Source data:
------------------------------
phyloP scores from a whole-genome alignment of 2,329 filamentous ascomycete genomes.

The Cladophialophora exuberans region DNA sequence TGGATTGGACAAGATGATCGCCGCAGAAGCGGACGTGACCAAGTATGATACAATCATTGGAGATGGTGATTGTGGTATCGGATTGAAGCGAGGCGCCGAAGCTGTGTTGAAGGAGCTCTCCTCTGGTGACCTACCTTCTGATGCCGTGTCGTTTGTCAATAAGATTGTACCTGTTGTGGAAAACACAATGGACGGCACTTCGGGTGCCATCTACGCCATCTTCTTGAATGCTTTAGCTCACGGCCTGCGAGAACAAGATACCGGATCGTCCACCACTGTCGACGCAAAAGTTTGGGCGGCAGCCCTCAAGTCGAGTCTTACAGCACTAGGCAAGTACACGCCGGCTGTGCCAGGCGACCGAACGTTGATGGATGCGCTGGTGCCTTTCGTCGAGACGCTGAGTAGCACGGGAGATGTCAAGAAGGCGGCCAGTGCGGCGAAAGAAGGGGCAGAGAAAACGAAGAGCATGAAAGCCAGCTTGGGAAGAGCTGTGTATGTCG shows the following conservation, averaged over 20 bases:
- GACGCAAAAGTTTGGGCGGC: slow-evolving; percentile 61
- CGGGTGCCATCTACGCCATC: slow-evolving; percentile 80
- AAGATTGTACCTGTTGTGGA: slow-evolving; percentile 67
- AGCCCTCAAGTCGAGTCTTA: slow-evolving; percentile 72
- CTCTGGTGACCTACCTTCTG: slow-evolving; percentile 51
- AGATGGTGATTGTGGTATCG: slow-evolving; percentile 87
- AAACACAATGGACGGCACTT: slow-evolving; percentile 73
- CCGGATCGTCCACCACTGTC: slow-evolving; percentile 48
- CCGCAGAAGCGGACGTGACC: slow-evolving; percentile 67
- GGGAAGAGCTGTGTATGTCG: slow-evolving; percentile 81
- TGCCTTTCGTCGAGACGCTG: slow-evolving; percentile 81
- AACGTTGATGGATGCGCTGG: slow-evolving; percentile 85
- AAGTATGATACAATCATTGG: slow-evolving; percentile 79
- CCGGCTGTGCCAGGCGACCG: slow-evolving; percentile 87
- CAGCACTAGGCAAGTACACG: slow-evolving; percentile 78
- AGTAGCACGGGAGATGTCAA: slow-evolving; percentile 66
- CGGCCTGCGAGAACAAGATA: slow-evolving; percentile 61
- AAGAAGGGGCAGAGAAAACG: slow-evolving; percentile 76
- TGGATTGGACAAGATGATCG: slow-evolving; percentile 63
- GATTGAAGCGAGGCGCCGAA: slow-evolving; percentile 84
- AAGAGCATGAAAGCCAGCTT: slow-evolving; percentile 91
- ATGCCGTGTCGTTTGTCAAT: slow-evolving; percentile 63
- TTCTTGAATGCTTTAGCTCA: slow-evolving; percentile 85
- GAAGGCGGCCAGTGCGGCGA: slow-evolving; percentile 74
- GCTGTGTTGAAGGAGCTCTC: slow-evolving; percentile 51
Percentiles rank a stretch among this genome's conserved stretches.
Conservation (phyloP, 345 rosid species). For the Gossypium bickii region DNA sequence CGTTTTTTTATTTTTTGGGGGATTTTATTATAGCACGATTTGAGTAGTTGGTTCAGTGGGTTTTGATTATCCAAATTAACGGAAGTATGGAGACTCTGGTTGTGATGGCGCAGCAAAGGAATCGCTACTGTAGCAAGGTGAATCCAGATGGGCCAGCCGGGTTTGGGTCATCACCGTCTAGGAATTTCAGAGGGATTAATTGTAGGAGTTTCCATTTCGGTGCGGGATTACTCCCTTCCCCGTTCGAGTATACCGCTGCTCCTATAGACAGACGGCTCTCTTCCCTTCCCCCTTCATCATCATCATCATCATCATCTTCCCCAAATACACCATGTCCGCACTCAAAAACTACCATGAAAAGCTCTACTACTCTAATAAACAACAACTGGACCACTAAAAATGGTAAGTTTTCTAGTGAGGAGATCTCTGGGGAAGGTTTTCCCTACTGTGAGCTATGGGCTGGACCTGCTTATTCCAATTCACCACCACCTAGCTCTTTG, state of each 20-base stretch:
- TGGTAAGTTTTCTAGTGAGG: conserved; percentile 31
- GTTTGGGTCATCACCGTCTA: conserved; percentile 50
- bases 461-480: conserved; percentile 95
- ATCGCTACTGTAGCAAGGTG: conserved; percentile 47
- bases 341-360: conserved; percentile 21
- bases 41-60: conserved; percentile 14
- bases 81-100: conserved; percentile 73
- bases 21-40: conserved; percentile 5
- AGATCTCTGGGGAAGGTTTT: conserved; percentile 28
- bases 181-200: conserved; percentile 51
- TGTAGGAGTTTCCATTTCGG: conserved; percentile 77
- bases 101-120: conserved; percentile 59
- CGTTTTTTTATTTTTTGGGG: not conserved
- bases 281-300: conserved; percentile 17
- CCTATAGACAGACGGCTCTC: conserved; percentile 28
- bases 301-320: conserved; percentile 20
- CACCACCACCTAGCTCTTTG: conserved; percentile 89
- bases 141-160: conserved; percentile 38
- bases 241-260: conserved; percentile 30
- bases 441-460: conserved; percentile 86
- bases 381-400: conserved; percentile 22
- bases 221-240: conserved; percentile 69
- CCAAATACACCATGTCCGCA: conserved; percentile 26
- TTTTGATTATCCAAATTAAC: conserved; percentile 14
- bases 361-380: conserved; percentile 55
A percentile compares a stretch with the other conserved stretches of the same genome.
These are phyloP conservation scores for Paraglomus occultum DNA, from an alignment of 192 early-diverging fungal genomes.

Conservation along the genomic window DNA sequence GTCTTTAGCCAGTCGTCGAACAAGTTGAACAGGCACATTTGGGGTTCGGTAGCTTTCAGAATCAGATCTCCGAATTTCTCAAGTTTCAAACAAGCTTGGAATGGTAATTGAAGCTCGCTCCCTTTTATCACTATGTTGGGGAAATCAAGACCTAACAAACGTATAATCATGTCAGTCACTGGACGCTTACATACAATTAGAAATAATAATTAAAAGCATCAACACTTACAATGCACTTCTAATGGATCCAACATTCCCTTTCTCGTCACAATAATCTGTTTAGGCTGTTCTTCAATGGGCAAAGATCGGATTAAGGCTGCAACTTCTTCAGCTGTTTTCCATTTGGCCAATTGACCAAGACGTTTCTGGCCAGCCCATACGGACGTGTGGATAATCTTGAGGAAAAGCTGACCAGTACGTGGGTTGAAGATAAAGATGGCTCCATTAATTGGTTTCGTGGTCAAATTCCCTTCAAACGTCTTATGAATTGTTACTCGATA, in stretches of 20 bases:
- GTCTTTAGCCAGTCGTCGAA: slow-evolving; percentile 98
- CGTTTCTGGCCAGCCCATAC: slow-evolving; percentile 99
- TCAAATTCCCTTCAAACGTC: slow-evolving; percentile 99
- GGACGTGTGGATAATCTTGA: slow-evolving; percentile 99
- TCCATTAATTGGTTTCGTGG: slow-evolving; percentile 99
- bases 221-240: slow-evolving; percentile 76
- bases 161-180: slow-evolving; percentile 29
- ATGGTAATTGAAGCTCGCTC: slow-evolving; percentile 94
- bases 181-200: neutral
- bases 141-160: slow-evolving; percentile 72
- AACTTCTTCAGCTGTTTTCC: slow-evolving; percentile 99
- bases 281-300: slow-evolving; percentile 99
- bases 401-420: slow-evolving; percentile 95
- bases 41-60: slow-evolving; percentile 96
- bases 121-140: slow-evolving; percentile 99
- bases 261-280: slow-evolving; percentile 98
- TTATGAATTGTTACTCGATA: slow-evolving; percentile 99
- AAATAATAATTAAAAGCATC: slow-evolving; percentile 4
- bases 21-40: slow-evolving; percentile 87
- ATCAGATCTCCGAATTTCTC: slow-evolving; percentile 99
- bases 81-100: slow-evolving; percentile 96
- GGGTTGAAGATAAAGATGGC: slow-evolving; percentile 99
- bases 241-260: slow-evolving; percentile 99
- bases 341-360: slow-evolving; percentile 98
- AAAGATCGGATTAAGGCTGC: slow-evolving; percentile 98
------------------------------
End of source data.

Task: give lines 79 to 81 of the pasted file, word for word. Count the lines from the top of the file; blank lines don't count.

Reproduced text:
- GGGTTGAAGATAAAGATGGC: slow-evolving; percentile 99
- bases 241-260: slow-evolving; percentile 99
- bases 341-360: slow-evolving; percentile 98